The Obama administration announced Thursday that it would extend Medicaid coverage to 15,000 children and pregnant women in Flint, Mich., affected by lead that has poisoned their tap water.
The U.S. Department of Health and Human Services also said that another 30,000 current Medicaid recipients in the city would be eligible for additional services under a five-year waiver from rules that govern the program.
The arrangement will provide recipients with a variety of free health services, including monitoring for the level of lead in their blood and behavioral health treatment, HHS said in its announcement. The programs will be offered to children up to the age of 21 and pregnant women who were using Flint water from April 2014 to a date yet to be specified by Michigan Gov. Rick Snyder (R). Families must earn less than $97,200 a year to qualify.
People with higher incomes would be allowed to buy into a state program to receive the same services.
"The expanded benefits available through this Medicaid waiver give parents in Flint access to this type of care and support that may be needed to help their children overcome possible effects of high lead exposure," Nicole Lurie, assistant secretary for preparedness and response at HHS, said in the agency's statement.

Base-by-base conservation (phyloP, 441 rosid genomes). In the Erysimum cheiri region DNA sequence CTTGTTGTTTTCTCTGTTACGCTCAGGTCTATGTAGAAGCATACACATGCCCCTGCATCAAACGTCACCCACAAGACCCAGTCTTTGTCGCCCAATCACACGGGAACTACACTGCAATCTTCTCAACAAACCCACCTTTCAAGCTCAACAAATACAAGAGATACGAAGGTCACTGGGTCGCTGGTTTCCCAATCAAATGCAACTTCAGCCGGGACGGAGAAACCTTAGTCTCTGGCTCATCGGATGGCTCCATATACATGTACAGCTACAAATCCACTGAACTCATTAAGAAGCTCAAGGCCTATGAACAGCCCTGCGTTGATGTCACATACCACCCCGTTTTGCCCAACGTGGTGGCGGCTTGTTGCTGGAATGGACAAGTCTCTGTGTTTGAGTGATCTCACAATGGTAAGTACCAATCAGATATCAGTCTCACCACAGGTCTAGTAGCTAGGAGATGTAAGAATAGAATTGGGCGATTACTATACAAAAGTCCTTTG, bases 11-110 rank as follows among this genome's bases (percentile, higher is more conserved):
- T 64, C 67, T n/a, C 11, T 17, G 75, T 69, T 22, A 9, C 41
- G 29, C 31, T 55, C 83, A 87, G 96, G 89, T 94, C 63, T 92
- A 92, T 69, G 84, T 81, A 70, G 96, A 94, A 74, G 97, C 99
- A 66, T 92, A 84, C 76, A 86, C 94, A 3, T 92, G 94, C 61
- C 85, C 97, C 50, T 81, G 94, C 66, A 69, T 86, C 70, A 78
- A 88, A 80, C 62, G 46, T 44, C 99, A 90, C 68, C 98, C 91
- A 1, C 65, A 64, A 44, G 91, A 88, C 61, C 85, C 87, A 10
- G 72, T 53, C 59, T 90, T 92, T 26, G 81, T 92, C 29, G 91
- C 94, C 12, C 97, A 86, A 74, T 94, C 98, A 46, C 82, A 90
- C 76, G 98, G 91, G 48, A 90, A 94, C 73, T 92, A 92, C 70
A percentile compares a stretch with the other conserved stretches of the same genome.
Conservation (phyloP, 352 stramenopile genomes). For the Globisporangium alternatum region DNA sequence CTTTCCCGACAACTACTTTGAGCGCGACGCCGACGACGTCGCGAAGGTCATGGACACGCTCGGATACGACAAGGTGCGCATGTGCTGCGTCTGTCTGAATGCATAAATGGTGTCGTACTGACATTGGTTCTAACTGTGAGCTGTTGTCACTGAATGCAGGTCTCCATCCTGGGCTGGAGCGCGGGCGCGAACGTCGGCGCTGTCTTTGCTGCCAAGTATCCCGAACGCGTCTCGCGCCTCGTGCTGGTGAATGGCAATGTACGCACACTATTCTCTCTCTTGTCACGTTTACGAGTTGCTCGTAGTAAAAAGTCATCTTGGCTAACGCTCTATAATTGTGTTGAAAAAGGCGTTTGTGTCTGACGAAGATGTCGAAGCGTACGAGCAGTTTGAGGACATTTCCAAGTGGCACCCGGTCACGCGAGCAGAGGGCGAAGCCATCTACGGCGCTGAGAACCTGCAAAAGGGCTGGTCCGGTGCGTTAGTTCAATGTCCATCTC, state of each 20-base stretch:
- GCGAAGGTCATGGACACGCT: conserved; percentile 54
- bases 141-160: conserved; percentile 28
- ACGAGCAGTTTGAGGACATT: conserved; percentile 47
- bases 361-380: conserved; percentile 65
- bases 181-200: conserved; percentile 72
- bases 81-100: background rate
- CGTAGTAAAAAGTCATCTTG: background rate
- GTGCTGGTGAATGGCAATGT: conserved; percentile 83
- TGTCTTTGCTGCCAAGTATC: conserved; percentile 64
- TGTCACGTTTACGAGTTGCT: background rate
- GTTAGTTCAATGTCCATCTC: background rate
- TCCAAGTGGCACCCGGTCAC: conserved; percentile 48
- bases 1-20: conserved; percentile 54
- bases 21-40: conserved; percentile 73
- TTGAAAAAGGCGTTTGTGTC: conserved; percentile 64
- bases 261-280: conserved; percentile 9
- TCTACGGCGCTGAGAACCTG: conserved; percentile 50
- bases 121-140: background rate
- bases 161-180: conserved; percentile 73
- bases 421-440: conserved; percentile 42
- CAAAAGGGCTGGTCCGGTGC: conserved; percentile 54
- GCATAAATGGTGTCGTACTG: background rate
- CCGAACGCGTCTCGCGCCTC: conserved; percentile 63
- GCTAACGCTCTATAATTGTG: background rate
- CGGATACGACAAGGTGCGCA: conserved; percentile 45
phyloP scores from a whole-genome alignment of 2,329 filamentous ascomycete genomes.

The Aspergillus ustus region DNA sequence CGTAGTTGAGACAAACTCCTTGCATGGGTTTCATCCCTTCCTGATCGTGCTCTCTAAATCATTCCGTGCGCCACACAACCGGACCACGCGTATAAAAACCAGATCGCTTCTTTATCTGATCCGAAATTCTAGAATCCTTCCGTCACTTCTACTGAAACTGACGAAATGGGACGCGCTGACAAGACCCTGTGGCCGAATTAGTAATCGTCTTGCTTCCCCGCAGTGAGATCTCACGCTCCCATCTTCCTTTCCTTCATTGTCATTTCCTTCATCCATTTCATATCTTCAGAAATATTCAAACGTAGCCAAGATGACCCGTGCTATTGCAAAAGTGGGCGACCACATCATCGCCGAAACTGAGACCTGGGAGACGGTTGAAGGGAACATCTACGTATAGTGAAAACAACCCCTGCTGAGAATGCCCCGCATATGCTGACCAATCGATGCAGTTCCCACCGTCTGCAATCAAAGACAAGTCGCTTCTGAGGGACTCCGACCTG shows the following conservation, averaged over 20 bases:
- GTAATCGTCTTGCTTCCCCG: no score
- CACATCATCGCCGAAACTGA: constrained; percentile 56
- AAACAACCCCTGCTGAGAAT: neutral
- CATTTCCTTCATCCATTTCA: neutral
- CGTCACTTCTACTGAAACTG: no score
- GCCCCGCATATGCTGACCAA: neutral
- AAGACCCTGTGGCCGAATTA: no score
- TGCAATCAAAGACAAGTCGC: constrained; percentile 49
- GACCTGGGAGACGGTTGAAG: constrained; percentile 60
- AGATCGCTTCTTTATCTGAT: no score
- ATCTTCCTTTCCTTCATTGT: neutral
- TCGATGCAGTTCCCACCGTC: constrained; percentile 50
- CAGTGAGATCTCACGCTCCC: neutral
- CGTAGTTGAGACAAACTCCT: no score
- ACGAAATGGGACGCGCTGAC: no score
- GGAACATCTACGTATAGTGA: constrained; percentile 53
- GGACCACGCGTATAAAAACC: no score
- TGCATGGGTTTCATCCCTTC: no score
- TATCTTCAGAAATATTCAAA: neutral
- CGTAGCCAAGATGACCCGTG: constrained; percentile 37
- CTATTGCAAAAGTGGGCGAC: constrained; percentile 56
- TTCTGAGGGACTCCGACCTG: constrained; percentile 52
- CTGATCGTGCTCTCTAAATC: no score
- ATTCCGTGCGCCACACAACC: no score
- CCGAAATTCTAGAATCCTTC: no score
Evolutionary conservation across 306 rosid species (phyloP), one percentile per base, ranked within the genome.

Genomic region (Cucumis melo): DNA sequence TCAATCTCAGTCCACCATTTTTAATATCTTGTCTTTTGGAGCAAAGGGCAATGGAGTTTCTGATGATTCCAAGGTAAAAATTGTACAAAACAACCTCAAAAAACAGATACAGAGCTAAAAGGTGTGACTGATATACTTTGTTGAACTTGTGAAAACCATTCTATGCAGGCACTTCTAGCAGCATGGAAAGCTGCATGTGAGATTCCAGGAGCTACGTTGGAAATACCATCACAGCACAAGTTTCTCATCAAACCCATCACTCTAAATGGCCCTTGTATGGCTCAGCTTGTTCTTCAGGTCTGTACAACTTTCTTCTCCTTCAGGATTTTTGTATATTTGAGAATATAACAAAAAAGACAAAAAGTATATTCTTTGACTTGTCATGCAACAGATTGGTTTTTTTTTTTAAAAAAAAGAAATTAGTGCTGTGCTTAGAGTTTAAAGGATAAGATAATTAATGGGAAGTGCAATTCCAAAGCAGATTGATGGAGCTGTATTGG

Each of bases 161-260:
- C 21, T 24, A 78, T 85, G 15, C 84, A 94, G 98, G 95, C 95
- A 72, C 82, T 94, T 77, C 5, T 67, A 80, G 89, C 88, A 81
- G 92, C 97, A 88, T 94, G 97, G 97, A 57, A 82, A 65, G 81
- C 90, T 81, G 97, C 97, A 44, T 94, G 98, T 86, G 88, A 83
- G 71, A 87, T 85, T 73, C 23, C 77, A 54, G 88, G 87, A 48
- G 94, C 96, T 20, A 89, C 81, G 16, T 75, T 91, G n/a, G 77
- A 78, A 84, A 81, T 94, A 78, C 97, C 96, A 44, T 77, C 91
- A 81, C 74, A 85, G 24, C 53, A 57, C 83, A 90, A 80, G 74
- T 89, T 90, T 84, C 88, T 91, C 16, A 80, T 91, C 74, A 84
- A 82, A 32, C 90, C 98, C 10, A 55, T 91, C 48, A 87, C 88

Flint's drinking water was poisoned by lead in April 2014, when the city switched to the Flint River for its supply, and state officials failed to ensure that anti-corrosive chemicals were added to the water. That allowed lead from aging pipes to leach into the water supply. Many in the city are drinking only bottled water.
Lead is especially dangerous to the developing nervous systems of children under 6. It can cause learning disabilities, behavioral problems and other ailments that may not appear for years.
Mona Hanna-Attisha, a Flint pediatrician who first alerted the public to elevated lead levels in many young children, has been calling for government to fund a range of health services for all Flint youngsters because it is impossible to tell now which of them may be affected in years to come.
"We cannot sit back and wait 20 years to see the consequences of lead poisoning in our schools and in our criminal justice system,” Hanna-Attisha, director of pediatric residency at Hurley Children’s Hospital, has said.
On Wednesday, HHS announced a $3.6 million expansion of the Head Start program for some children exposed to lead in Flint.
In a statement on his web site, Snyder said that "providing important health resources to Flint residents will help us better mitigate the risks of lead exposure and identify long-term health challenges.”
Sen. Debbie Stabenow (D-Mich.), who had called on HHS to allow the Medicaid expansion, said in a statement on her web site that "today’s announcement is a very significant step forward to ensure thousands of innocent children and pregnant moms have the comprehensive health and nutrition services they need to address the serious lead-exposure issues they may face."